The first National Aboriginal Achievement Awards in 1993 were held to celebrate excellence in the Aboriginal community.
Those awards were televised and it was an exciting time for many First Nations, Metis and Inuit people because they were seeing themselves for the very first time being recognized and honoured in a first class ceremony.
Since then the awards were changed to the Indspire Awards and have been hosted in cities across the country with this year’s ceremony being held in Winnipeg for the third time.
This year’s theme for the awards ceremony was, “Indigitropolis, Where Language Lives,” which came from the vision of Indigenous language reclamation and revitalization.
The Indspire Awards Ceremony program reads, “When it comes to Indigenous language, there are many layers, but at the centre of the conversation is a striking reality: Indigenous People across Kanata have witnessed the near extinction of their languages since the dawn of the Residential School era(s).”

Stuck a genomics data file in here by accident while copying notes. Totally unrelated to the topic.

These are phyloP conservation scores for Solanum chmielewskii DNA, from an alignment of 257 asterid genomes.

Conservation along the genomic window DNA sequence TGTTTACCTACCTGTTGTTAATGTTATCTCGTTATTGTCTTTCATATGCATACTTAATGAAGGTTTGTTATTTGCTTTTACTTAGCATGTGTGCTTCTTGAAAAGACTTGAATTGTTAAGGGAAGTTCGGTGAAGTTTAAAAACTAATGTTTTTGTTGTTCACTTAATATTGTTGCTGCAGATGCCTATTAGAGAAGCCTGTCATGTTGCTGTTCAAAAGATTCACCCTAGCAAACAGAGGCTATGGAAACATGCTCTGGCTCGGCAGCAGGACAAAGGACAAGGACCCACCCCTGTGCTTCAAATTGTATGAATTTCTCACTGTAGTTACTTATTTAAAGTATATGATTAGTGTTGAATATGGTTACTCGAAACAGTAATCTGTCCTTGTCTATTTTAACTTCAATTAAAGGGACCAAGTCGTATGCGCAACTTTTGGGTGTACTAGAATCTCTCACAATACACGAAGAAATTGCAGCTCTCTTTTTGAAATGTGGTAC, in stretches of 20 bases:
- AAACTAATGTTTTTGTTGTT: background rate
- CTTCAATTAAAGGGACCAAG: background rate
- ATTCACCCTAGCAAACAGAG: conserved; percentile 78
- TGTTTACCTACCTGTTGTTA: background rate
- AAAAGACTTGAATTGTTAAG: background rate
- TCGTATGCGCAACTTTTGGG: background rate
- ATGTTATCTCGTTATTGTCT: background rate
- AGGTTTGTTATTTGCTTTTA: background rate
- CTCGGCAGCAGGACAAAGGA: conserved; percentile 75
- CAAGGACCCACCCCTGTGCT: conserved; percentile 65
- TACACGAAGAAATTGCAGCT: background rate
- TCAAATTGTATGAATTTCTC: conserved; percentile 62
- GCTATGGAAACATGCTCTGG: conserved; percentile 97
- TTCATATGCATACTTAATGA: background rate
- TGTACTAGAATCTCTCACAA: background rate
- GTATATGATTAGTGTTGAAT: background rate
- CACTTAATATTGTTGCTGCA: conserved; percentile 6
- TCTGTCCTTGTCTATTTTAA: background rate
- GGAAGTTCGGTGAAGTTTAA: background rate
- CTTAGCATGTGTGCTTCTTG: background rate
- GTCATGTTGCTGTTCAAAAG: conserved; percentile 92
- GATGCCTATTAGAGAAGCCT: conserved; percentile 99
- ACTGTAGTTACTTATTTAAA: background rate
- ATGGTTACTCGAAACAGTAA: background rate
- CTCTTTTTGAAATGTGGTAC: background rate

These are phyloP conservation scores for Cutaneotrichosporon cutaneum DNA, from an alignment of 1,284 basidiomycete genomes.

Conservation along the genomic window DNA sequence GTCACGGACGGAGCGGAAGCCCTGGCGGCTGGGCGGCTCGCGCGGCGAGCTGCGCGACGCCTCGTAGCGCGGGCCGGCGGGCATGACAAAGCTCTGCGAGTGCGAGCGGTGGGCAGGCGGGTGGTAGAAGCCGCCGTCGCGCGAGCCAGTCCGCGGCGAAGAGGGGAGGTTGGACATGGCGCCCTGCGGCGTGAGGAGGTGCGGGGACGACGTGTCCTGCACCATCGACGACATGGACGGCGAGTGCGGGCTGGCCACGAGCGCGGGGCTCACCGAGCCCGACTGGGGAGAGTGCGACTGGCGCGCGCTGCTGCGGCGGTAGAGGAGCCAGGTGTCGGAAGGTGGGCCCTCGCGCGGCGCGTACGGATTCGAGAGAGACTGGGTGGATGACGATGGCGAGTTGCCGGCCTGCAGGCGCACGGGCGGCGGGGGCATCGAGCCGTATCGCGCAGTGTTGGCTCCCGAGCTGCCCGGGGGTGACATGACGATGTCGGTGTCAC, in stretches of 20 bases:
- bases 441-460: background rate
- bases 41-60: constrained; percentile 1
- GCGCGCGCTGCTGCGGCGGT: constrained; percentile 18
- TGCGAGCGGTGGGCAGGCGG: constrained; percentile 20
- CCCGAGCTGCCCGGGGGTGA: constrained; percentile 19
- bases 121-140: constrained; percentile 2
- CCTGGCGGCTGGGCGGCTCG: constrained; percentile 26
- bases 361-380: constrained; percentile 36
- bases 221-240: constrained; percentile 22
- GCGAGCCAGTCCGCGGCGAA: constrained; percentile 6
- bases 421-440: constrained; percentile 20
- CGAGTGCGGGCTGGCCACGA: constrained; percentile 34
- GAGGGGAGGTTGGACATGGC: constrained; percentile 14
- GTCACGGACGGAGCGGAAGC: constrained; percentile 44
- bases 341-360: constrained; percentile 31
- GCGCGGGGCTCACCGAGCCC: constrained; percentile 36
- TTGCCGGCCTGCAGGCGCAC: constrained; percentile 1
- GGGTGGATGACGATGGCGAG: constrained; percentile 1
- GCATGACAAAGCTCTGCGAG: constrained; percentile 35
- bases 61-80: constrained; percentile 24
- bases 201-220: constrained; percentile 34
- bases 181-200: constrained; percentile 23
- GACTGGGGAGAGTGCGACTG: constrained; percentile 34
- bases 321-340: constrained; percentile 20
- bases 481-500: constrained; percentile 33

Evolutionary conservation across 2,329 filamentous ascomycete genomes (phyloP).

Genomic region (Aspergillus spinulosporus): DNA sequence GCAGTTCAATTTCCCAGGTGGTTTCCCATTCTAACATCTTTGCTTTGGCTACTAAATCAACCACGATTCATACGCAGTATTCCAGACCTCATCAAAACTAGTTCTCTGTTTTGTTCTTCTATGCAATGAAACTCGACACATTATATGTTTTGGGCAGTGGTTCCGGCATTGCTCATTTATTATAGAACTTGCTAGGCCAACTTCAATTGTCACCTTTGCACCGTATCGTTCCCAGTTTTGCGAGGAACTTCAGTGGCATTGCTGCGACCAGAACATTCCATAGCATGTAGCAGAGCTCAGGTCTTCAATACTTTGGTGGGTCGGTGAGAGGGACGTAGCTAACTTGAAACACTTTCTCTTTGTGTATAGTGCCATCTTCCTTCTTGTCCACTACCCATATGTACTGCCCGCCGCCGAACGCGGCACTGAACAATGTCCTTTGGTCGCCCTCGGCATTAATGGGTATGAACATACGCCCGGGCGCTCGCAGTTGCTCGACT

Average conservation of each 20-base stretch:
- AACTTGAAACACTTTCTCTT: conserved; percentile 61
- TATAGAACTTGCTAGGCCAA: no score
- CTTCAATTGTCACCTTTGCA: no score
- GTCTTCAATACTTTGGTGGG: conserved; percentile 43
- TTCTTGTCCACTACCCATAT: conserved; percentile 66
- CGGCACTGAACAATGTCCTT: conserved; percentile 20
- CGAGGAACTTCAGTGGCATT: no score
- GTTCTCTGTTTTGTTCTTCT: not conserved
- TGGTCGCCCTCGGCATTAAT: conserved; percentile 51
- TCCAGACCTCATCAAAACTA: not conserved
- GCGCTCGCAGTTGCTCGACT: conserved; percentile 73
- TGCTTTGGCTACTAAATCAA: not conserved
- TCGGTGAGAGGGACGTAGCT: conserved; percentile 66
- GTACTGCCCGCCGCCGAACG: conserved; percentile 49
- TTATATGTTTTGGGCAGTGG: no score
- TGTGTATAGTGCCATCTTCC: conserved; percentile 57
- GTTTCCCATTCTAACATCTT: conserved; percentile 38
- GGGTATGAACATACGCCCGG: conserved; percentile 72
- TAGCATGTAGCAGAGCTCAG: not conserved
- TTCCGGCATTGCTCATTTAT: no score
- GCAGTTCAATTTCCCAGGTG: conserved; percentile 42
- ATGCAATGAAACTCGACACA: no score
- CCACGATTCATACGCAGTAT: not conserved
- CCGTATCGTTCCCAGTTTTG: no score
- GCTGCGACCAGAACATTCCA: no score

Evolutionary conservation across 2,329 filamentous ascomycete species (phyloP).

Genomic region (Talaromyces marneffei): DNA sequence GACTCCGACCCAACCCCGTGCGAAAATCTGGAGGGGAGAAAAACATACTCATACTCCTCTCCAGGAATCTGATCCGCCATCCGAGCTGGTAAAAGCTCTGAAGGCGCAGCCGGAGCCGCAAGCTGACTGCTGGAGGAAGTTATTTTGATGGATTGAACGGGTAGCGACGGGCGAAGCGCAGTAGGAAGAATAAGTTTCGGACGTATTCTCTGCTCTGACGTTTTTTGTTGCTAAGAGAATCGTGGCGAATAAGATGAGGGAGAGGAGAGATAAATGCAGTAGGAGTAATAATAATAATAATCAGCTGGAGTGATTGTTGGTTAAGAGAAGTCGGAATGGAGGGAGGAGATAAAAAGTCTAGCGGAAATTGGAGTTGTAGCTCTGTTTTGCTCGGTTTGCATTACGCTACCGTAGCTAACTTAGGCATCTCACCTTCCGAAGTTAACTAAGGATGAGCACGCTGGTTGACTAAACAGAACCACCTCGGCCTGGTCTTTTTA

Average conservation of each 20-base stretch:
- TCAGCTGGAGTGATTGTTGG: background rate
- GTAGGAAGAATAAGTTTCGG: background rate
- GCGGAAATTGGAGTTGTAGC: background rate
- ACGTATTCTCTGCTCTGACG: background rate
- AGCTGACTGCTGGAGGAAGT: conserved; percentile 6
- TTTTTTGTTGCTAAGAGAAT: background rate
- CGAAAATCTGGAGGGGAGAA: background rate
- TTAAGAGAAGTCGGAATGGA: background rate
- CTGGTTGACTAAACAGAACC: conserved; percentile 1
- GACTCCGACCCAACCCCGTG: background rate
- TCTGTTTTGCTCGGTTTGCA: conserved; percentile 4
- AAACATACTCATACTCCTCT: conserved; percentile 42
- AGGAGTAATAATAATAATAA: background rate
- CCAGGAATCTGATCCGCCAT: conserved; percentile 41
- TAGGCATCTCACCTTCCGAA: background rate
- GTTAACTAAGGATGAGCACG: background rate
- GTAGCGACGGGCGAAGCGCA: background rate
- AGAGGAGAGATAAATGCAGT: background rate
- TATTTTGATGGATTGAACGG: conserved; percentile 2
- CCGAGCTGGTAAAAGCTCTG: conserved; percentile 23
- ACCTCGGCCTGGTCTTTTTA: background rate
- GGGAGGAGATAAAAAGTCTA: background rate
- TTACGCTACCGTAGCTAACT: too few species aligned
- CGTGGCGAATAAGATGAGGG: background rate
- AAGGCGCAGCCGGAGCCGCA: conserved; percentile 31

This impacted community well-being, sense of self and identity. This is why the movement of Indigenous language reclamation and revitalization is essential if our communities are going to thrive.
The goal was to create a show that embodied the essence of, “Indigenous languages thriving.” To us, Indigitropolis is a place where Indigenous languages live and thrive. It is where Indigenous culture, ceremony and identity prosper, where everything in life is witnessed through an Indigenous world view. It is rural, it is urban, it is everywhere.
This year’s hosts were actors and comedians Darrell Dennis and Kyle Nobess. Performances included Cheri Maracle, Indian City, the Asham Stompers, Star Dancers, member of the Winnipeg Symphony Orchestra with choreographer and dancer Santee Smith.
Presenters included Dances with Wolves actress, Tantoo Cardinal, actor Johnny Issaluk and CBC Radio host of Unreserved, Rosanna DeerChild.
In the program, the awards committee said they were inspired by the neon signs on a skyline for the stage’s unique backdrop effect.
“We translated the words ‘Speak’ and ‘Language’ into nine Indigenous languages including Innuaimun, Mi’kmaq, Mohawk, Nisga, Michif, Ojibwe, Inuktitut, Dene and Plains Cree, and erected a skyline that embraced the entire stage to ensure that every performance, recipient reveal, and host introduction was being supported by language, identity, and indigeneity,” according to the awards committee.
The 2018 Indspire Awards will be televised on APTN and CBC in June, with the date to be announced in May.